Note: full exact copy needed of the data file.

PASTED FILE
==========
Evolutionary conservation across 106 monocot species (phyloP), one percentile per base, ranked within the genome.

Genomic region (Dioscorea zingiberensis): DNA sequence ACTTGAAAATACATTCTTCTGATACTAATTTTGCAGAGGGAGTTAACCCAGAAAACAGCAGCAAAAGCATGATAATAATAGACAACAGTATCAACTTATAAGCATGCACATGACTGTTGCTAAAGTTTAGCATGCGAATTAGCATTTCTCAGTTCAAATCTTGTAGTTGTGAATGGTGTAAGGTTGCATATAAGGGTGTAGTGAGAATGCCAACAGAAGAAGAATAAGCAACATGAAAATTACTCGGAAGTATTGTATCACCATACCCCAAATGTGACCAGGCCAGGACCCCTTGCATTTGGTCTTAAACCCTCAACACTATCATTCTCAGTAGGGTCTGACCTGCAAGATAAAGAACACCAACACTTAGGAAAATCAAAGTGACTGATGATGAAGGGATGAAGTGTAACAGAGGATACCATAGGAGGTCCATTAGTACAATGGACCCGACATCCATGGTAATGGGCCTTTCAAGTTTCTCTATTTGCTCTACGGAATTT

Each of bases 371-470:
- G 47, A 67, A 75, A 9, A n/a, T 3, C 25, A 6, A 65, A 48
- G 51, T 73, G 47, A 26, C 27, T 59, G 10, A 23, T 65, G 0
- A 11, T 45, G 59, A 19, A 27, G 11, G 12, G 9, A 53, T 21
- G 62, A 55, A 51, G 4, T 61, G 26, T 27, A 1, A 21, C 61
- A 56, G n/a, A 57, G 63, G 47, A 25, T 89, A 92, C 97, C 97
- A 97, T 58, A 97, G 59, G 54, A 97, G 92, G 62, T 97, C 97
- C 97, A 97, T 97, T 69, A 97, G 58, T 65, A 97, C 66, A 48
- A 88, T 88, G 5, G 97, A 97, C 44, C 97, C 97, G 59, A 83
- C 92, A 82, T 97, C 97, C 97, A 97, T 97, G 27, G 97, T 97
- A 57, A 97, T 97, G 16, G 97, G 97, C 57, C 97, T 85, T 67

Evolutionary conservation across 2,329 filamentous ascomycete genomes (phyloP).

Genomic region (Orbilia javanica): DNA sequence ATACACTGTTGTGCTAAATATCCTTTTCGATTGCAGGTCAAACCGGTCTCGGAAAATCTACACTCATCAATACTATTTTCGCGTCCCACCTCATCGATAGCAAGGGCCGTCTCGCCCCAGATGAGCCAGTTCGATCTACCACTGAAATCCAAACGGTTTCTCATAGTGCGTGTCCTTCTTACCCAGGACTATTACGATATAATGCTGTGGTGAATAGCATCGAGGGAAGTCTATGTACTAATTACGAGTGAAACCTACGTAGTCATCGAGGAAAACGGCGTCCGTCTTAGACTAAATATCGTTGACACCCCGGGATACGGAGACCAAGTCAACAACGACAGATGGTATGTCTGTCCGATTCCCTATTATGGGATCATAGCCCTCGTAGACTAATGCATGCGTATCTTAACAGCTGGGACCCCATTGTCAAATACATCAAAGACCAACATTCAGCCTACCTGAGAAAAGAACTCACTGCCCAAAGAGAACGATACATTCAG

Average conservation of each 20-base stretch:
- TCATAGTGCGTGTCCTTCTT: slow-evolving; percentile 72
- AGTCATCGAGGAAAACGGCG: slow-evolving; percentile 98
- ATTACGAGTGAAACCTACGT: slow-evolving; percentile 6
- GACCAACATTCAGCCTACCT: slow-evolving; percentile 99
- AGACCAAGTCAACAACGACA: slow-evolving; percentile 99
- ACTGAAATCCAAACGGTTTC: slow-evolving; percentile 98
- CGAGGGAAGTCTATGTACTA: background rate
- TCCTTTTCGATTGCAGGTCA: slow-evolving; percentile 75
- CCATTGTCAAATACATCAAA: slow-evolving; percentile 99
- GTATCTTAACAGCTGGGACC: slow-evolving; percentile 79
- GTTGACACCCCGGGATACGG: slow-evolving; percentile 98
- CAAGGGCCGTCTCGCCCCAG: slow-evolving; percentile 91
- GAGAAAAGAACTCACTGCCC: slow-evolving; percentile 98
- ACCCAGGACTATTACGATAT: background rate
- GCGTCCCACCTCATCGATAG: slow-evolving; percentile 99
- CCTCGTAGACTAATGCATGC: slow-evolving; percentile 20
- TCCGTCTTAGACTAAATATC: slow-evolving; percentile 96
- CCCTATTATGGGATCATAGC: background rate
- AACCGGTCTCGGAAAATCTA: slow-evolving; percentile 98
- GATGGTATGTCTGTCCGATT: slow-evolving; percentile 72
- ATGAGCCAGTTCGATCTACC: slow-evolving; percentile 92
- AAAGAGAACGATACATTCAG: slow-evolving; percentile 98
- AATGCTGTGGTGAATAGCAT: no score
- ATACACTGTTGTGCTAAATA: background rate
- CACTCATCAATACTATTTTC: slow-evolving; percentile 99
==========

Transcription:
Evolutionary conservation across 106 monocot species (phyloP), one percentile per base, ranked within the genome.

Genomic region (Dioscorea zingiberensis): DNA sequence ACTTGAAAATACATTCTTCTGATACTAATTTTGCAGAGGGAGTTAACCCAGAAAACAGCAGCAAAAGCATGATAATAATAGACAACAGTATCAACTTATAAGCATGCACATGACTGTTGCTAAAGTTTAGCATGCGAATTAGCATTTCTCAGTTCAAATCTTGTAGTTGTGAATGGTGTAAGGTTGCATATAAGGGTGTAGTGAGAATGCCAACAGAAGAAGAATAAGCAACATGAAAATTACTCGGAAGTATTGTATCACCATACCCCAAATGTGACCAGGCCAGGACCCCTTGCATTTGGTCTTAAACCCTCAACACTATCATTCTCAGTAGGGTCTGACCTGCAAGATAAAGAACACCAACACTTAGGAAAATCAAAGTGACTGATGATGAAGGGATGAAGTGTAACAGAGGATACCATAGGAGGTCCATTAGTACAATGGACCCGACATCCATGGTAATGGGCCTTTCAAGTTTCTCTATTTGCTCTACGGAATTT

Each of bases 371-470:
- G 47, A 67, A 75, A 9, A n/a, T 3, C 25, A 6, A 65, A 48
- G 51, T 73, G 47, A 26, C 27, T 59, G 10, A 23, T 65, G 0
- A 11, T 45, G 59, A 19, A 27, G 11, G 12, G 9, A 53, T 21
- G 62, A 55, A 51, G 4, T 61, G 26, T 27, A 1, A 21, C 61
- A 56, G n/a, A 57, G 63, G 47, A 25, T 89, A 92, C 97, C 97
- A 97, T 58, A 97, G 59, G 54, A 97, G 92, G 62, T 97, C 97
- C 97, A 97, T 97, T 69, A 97, G 58, T 65, A 97, C 66, A 48
- A 88, T 88, G 5, G 97, A 97, C 44, C 97, C 97, G 59, A 83
- C 92, A 82, T 97, C 97, C 97, A 97, T 97, G 27, G 97, T 97
- A 57, A 97, T 97, G 16, G 97, G 97, C 57, C 97, T 85, T 67

Evolutionary conservation across 2,329 filamentous ascomycete genomes (phyloP).

Genomic region (Orbilia javanica): DNA sequence ATACACTGTTGTGCTAAATATCCTTTTCGATTGCAGGTCAAACCGGTCTCGGAAAATCTACACTCATCAATACTATTTTCGCGTCCCACCTCATCGATAGCAAGGGCCGTCTCGCCCCAGATGAGCCAGTTCGATCTACCACTGAAATCCAAACGGTTTCTCATAGTGCGTGTCCTTCTTACCCAGGACTATTACGATATAATGCTGTGGTGAATAGCATCGAGGGAAGTCTATGTACTAATTACGAGTGAAACCTACGTAGTCATCGAGGAAAACGGCGTCCGTCTTAGACTAAATATCGTTGACACCCCGGGATACGGAGACCAAGTCAACAACGACAGATGGTATGTCTGTCCGATTCCCTATTATGGGATCATAGCCCTCGTAGACTAATGCATGCGTATCTTAACAGCTGGGACCCCATTGTCAAATACATCAAAGACCAACATTCAGCCTACCTGAGAAAAGAACTCACTGCCCAAAGAGAACGATACATTCAG

Average conservation of each 20-base stretch:
- TCATAGTGCGTGTCCTTCTT: slow-evolving; percentile 72
- AGTCATCGAGGAAAACGGCG: slow-evolving; percentile 98
- ATTACGAGTGAAACCTACGT: slow-evolving; percentile 6
- GACCAACATTCAGCCTACCT: slow-evolving; percentile 99
- AGACCAAGTCAACAACGACA: slow-evolving; percentile 99
- ACTGAAATCCAAACGGTTTC: slow-evolving; percentile 98
- CGAGGGAAGTCTATGTACTA: background rate
- TCCTTTTCGATTGCAGGTCA: slow-evolving; percentile 75
- CCATTGTCAAATACATCAAA: slow-evolving; percentile 99
- GTATCTTAACAGCTGGGACC: slow-evolving; percentile 79
- GTTGACACCCCGGGATACGG: slow-evolving; percentile 98
- CAAGGGCCGTCTCGCCCCAG: slow-evolving; percentile 91
- GAGAAAAGAACTCACTGCCC: slow-evolving; percentile 98
- ACCCAGGACTATTACGATAT: background rate
- GCGTCCCACCTCATCGATAG: slow-evolving; percentile 99
- CCTCGTAGACTAATGCATGC: slow-evolving; percentile 20
- TCCGTCTTAGACTAAATATC: slow-evolving; percentile 96
- CCCTATTATGGGATCATAGC: background rate
- AACCGGTCTCGGAAAATCTA: slow-evolving; percentile 98
- GATGGTATGTCTGTCCGATT: slow-evolving; percentile 72
- ATGAGCCAGTTCGATCTACC: slow-evolving; percentile 92
- AAAGAGAACGATACATTCAG: slow-evolving; percentile 98
- AATGCTGTGGTGAATAGCAT: no score
- ATACACTGTTGTGCTAAATA: background rate
- CACTCATCAATACTATTTTC: slow-evolving; percentile 99